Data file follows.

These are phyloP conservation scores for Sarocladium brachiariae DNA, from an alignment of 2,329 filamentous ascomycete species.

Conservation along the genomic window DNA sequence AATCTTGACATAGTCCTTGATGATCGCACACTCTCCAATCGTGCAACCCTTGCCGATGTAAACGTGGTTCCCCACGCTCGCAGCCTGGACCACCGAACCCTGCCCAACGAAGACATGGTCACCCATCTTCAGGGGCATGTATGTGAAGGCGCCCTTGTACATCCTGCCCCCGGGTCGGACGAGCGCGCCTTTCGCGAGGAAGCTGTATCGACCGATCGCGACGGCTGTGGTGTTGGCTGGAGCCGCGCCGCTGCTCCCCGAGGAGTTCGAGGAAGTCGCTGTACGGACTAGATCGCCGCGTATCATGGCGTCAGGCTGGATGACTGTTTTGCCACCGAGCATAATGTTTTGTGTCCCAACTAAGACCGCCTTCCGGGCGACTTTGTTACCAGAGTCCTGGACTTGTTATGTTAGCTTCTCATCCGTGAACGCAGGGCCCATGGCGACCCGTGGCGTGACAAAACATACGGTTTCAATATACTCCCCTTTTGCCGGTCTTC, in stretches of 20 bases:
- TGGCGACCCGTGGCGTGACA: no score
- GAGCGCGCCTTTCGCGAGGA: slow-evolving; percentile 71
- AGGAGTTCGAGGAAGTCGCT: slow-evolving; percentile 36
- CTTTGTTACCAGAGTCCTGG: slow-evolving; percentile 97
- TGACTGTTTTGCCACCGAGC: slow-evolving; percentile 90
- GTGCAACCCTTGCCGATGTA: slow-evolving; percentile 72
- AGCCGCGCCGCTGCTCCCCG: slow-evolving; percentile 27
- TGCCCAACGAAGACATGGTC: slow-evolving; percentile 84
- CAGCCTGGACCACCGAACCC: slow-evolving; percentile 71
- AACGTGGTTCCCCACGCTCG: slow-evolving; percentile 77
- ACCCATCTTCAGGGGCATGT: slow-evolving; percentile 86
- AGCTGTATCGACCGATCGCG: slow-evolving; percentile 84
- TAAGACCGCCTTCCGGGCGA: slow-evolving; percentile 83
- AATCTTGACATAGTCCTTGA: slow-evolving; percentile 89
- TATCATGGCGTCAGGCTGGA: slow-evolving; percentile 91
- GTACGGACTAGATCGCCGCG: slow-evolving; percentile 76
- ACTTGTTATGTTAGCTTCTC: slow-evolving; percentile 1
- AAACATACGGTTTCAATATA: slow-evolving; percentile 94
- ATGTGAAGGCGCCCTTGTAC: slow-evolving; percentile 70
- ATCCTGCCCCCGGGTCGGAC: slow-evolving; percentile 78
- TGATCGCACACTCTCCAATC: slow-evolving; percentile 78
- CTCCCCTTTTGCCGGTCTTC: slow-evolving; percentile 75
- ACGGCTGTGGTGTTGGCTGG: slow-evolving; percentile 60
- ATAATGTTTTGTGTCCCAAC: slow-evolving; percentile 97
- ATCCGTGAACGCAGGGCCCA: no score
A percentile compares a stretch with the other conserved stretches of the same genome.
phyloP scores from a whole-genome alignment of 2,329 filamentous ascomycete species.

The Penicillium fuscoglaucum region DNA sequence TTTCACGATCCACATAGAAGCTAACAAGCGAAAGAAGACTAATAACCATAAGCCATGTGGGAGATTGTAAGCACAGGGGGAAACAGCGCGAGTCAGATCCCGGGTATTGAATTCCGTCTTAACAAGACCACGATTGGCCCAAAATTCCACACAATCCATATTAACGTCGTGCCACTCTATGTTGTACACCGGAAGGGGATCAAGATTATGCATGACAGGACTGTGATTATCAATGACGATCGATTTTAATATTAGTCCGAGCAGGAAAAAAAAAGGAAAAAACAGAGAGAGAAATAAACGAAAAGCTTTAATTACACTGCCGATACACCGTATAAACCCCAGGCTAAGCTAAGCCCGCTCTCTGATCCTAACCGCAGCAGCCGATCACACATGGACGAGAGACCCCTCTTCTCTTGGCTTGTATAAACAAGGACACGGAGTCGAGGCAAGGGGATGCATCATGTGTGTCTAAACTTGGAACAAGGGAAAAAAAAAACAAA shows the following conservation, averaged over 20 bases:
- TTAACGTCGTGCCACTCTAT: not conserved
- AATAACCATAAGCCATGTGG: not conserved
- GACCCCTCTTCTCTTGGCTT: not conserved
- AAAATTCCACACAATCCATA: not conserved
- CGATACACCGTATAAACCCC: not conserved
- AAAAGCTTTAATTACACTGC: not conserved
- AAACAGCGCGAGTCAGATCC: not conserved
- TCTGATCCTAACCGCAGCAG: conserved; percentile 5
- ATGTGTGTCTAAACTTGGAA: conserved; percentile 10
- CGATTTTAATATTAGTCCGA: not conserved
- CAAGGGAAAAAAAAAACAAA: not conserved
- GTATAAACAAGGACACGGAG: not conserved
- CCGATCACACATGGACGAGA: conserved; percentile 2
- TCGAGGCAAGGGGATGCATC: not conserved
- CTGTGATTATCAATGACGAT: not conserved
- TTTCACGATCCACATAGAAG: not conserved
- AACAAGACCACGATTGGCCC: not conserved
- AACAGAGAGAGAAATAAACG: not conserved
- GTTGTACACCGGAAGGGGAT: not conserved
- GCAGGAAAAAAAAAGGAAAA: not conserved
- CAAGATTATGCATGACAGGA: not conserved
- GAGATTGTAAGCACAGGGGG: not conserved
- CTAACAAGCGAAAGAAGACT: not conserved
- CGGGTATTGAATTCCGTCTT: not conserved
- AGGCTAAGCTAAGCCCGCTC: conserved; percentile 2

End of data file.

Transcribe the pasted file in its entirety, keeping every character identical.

These are phyloP conservation scores for Sarocladium brachiariae DNA, from an alignment of 2,329 filamentous ascomycete species.

Conservation along the genomic window DNA sequence AATCTTGACATAGTCCTTGATGATCGCACACTCTCCAATCGTGCAACCCTTGCCGATGTAAACGTGGTTCCCCACGCTCGCAGCCTGGACCACCGAACCCTGCCCAACGAAGACATGGTCACCCATCTTCAGGGGCATGTATGTGAAGGCGCCCTTGTACATCCTGCCCCCGGGTCGGACGAGCGCGCCTTTCGCGAGGAAGCTGTATCGACCGATCGCGACGGCTGTGGTGTTGGCTGGAGCCGCGCCGCTGCTCCCCGAGGAGTTCGAGGAAGTCGCTGTACGGACTAGATCGCCGCGTATCATGGCGTCAGGCTGGATGACTGTTTTGCCACCGAGCATAATGTTTTGTGTCCCAACTAAGACCGCCTTCCGGGCGACTTTGTTACCAGAGTCCTGGACTTGTTATGTTAGCTTCTCATCCGTGAACGCAGGGCCCATGGCGACCCGTGGCGTGACAAAACATACGGTTTCAATATACTCCCCTTTTGCCGGTCTTC, in stretches of 20 bases:
- TGGCGACCCGTGGCGTGACA: no score
- GAGCGCGCCTTTCGCGAGGA: slow-evolving; percentile 71
- AGGAGTTCGAGGAAGTCGCT: slow-evolving; percentile 36
- CTTTGTTACCAGAGTCCTGG: slow-evolving; percentile 97
- TGACTGTTTTGCCACCGAGC: slow-evolving; percentile 90
- GTGCAACCCTTGCCGATGTA: slow-evolving; percentile 72
- AGCCGCGCCGCTGCTCCCCG: slow-evolving; percentile 27
- TGCCCAACGAAGACATGGTC: slow-evolving; percentile 84
- CAGCCTGGACCACCGAACCC: slow-evolving; percentile 71
- AACGTGGTTCCCCACGCTCG: slow-evolving; percentile 77
- ACCCATCTTCAGGGGCATGT: slow-evolving; percentile 86
- AGCTGTATCGACCGATCGCG: slow-evolving; percentile 84
- TAAGACCGCCTTCCGGGCGA: slow-evolving; percentile 83
- AATCTTGACATAGTCCTTGA: slow-evolving; percentile 89
- TATCATGGCGTCAGGCTGGA: slow-evolving; percentile 91
- GTACGGACTAGATCGCCGCG: slow-evolving; percentile 76
- ACTTGTTATGTTAGCTTCTC: slow-evolving; percentile 1
- AAACATACGGTTTCAATATA: slow-evolving; percentile 94
- ATGTGAAGGCGCCCTTGTAC: slow-evolving; percentile 70
- ATCCTGCCCCCGGGTCGGAC: slow-evolving; percentile 78
- TGATCGCACACTCTCCAATC: slow-evolving; percentile 78
- CTCCCCTTTTGCCGGTCTTC: slow-evolving; percentile 75
- ACGGCTGTGGTGTTGGCTGG: slow-evolving; percentile 60
- ATAATGTTTTGTGTCCCAAC: slow-evolving; percentile 97
- ATCCGTGAACGCAGGGCCCA: no score
A percentile compares a stretch with the other conserved stretches of the same genome.
phyloP scores from a whole-genome alignment of 2,329 filamentous ascomycete species.

The Penicillium fuscoglaucum region DNA sequence TTTCACGATCCACATAGAAGCTAACAAGCGAAAGAAGACTAATAACCATAAGCCATGTGGGAGATTGTAAGCACAGGGGGAAACAGCGCGAGTCAGATCCCGGGTATTGAATTCCGTCTTAACAAGACCACGATTGGCCCAAAATTCCACACAATCCATATTAACGTCGTGCCACTCTATGTTGTACACCGGAAGGGGATCAAGATTATGCATGACAGGACTGTGATTATCAATGACGATCGATTTTAATATTAGTCCGAGCAGGAAAAAAAAAGGAAAAAACAGAGAGAGAAATAAACGAAAAGCTTTAATTACACTGCCGATACACCGTATAAACCCCAGGCTAAGCTAAGCCCGCTCTCTGATCCTAACCGCAGCAGCCGATCACACATGGACGAGAGACCCCTCTTCTCTTGGCTTGTATAAACAAGGACACGGAGTCGAGGCAAGGGGATGCATCATGTGTGTCTAAACTTGGAACAAGGGAAAAAAAAAACAAA shows the following conservation, averaged over 20 bases:
- TTAACGTCGTGCCACTCTAT: not conserved
- AATAACCATAAGCCATGTGG: not conserved
- GACCCCTCTTCTCTTGGCTT: not conserved
- AAAATTCCACACAATCCATA: not conserved
- CGATACACCGTATAAACCCC: not conserved
- AAAAGCTTTAATTACACTGC: not conserved
- AAACAGCGCGAGTCAGATCC: not conserved
- TCTGATCCTAACCGCAGCAG: conserved; percentile 5
- ATGTGTGTCTAAACTTGGAA: conserved; percentile 10
- CGATTTTAATATTAGTCCGA: not conserved
- CAAGGGAAAAAAAAAACAAA: not conserved
- GTATAAACAAGGACACGGAG: not conserved
- CCGATCACACATGGACGAGA: conserved; percentile 2
- TCGAGGCAAGGGGATGCATC: not conserved
- CTGTGATTATCAATGACGAT: not conserved
- TTTCACGATCCACATAGAAG: not conserved
- AACAAGACCACGATTGGCCC: not conserved
- AACAGAGAGAGAAATAAACG: not conserved
- GTTGTACACCGGAAGGGGAT: not conserved
- GCAGGAAAAAAAAAGGAAAA: not conserved
- CAAGATTATGCATGACAGGA: not conserved
- GAGATTGTAAGCACAGGGGG: not conserved
- CTAACAAGCGAAAGAAGACT: not conserved
- CGGGTATTGAATTCCGTCTT: not conserved
- AGGCTAAGCTAAGCCCGCTC: conserved; percentile 2